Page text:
Danger Zone 2
For fans of Burnout's crash mode and the first Danger Zone, Danger Zone 2 offers more of the same addictive gameplay.
By expanding on the explode-'em-up gameplay we know and love, Danger Zone 2 makes some nifty improvements to the formula. The new locations and more vivid art style vastly improve the game's looks, while the extended run ups add a little extra challenge to the levels. Performance can be a little choppy and vehicle handling lands on the wrong side of generous, but overall, the game still delivers on its promise of a Crash mode experience.
Beyond the addictive, puzzle-like challenge of hitting those high scores, there's a fantastic sense of speed here. When you're belting around in the F1 car, just scraping past trucks and getting through minuscule gaps in the traffic, things feel suitably rewarding. It's just such a kick in the airbags that for every time that feeling reveals itself, there are two more times when you'll be frustrated by one of Danger Zone 2's bugs or general inconsistencies.
Three Fields continues to slowly inch their way towards the Burnout successor everyone is clamouring for. At the end of the day, Danger Zone 2 is much too light on content to recommend despite scratching the itch to a certain degree.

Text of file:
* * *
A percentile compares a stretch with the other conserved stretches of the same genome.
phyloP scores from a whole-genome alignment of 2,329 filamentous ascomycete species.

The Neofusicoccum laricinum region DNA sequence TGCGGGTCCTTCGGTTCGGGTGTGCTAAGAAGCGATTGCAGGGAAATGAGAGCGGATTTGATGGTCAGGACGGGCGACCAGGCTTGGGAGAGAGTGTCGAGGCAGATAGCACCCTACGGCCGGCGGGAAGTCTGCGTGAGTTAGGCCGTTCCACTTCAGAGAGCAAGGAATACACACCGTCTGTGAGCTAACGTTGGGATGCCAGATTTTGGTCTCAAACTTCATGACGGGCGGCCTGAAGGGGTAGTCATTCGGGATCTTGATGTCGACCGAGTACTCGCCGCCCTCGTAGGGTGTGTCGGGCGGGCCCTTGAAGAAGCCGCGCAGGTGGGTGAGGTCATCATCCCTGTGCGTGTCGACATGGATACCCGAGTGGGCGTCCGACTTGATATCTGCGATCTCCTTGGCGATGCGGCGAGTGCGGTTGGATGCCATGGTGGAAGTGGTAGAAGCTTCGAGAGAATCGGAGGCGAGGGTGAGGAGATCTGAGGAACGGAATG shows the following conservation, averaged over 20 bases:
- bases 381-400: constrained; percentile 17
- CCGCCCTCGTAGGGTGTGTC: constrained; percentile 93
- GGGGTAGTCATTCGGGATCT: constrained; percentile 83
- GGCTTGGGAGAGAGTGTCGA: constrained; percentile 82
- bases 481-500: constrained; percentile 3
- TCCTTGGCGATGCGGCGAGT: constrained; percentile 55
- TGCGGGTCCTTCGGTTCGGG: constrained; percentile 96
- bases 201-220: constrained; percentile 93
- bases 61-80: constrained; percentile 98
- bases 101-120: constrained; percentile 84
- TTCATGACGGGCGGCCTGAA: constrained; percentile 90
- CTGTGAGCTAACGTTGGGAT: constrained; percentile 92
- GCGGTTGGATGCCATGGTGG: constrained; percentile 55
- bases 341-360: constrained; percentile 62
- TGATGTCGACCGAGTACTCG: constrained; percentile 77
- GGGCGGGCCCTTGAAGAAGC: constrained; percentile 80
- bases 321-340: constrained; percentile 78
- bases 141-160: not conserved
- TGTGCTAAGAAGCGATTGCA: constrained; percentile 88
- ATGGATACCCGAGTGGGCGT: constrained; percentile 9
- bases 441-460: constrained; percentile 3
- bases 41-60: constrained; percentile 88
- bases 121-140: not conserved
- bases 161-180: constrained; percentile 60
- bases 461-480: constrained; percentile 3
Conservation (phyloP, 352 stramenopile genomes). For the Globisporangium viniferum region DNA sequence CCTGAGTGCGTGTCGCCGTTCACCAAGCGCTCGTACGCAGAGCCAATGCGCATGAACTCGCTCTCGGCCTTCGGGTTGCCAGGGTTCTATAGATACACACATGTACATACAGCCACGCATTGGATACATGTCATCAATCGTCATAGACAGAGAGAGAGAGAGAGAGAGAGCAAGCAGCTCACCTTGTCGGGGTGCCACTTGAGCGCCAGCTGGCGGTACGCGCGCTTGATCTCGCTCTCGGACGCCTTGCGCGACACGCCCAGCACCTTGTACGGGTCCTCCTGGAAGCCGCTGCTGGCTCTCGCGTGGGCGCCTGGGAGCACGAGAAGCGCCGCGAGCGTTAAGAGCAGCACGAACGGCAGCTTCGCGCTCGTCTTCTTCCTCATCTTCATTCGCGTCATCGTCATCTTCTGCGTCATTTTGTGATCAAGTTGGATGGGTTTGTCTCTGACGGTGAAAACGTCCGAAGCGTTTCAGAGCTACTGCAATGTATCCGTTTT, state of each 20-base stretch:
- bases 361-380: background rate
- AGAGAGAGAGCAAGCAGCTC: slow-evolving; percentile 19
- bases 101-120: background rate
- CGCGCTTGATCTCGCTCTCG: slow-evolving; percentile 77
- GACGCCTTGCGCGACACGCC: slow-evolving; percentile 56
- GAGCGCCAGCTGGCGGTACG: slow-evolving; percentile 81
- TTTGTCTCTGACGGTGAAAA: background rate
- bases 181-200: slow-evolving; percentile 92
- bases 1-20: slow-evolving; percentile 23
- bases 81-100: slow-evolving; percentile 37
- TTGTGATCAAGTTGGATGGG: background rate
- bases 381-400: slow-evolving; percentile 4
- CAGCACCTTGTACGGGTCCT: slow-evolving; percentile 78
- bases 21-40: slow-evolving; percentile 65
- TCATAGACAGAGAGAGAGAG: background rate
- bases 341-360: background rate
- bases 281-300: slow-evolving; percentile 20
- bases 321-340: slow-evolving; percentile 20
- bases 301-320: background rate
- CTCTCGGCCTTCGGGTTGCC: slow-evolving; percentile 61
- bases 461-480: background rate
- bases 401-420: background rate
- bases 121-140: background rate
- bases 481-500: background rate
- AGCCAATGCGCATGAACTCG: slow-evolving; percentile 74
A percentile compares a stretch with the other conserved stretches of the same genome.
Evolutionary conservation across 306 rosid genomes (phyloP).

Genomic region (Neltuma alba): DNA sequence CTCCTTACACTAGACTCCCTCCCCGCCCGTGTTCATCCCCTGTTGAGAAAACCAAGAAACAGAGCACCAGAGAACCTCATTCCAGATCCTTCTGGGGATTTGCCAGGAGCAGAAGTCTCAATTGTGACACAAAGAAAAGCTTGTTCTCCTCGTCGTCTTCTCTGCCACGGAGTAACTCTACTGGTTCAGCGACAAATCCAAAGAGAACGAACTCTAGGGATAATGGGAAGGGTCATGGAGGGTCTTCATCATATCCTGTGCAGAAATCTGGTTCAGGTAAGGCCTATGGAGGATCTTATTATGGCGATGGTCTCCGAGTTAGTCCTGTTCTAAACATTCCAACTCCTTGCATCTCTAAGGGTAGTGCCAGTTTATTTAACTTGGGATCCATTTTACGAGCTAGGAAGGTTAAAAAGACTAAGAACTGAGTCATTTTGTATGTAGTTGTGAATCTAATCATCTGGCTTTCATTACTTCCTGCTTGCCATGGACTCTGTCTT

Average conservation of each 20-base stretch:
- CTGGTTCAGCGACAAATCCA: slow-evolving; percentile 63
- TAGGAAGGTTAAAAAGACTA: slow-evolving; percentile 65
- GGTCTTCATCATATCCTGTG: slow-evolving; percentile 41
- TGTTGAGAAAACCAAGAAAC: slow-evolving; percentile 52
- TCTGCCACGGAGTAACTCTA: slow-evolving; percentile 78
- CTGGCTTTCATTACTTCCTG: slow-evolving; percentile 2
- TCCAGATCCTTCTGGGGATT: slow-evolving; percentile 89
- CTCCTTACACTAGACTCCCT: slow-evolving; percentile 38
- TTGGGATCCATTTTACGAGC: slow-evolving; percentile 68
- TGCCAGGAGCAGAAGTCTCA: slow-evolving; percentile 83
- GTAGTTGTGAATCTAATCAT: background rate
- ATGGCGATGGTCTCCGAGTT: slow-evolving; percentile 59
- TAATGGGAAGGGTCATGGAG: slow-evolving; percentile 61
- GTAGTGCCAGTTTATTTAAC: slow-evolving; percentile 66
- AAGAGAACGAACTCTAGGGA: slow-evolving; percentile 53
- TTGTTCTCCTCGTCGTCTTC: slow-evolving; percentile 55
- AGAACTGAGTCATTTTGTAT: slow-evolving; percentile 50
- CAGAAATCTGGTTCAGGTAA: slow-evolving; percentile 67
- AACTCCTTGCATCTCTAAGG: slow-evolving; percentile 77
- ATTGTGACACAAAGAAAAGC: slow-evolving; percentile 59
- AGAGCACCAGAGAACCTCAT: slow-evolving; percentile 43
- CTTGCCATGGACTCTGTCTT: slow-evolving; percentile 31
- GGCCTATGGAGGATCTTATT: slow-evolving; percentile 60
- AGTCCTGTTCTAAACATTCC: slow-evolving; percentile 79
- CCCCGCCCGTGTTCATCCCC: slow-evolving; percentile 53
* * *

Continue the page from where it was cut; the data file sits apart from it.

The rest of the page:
Three Fields Entertainment showed how to mess up a simple task like expanding one straightforward game mode. What we've got here is strange physics, crazy collision detection and bad design choices.
Review in Polish | Read full review
Danger Zone 2 isn't quite as much fun as I remember Burnout being.
A great improvement over the original that almost nails the aesthetic and feel of the games it lovingly recreates even if it is a little rough around the edges. For those yearning for Burnout's Crash mode or that just enjoy score attack games there is a lot to enjoy here!
I had my fun with Danger Zone 2, but it was over way too quick. The graphics could use some additional polish, adding music would go a long way but the biggest improvement I could see for a sequel would simply consist out of providing a lot more content (a level designer could perhaps help keep the game alive). Ironically, the best parts of the game for me, where the bonus levels which asked you to avoid crashing and just wanted you to reach the finish as fast as possible.
In the end, Danger Zone 2 dips below the standard set by the original game. The addition of the run-up makes the levels feel deep, but the wonky physics and crash restrictions and presence of older issues negate all of that positive movement. The lack of modes is accentuated further by the lack of levels, and the middle-of-the-road presentation makes the game feel lackluster. This is the type of game you'll want to pick up at a sale, but if you're more patient, you might want to wait for the developer's upcoming Dangerous Driving to see if it can finally deliver a full Burnout-inspired game.
For what it is, Danger Zone 2 isn't a bad game.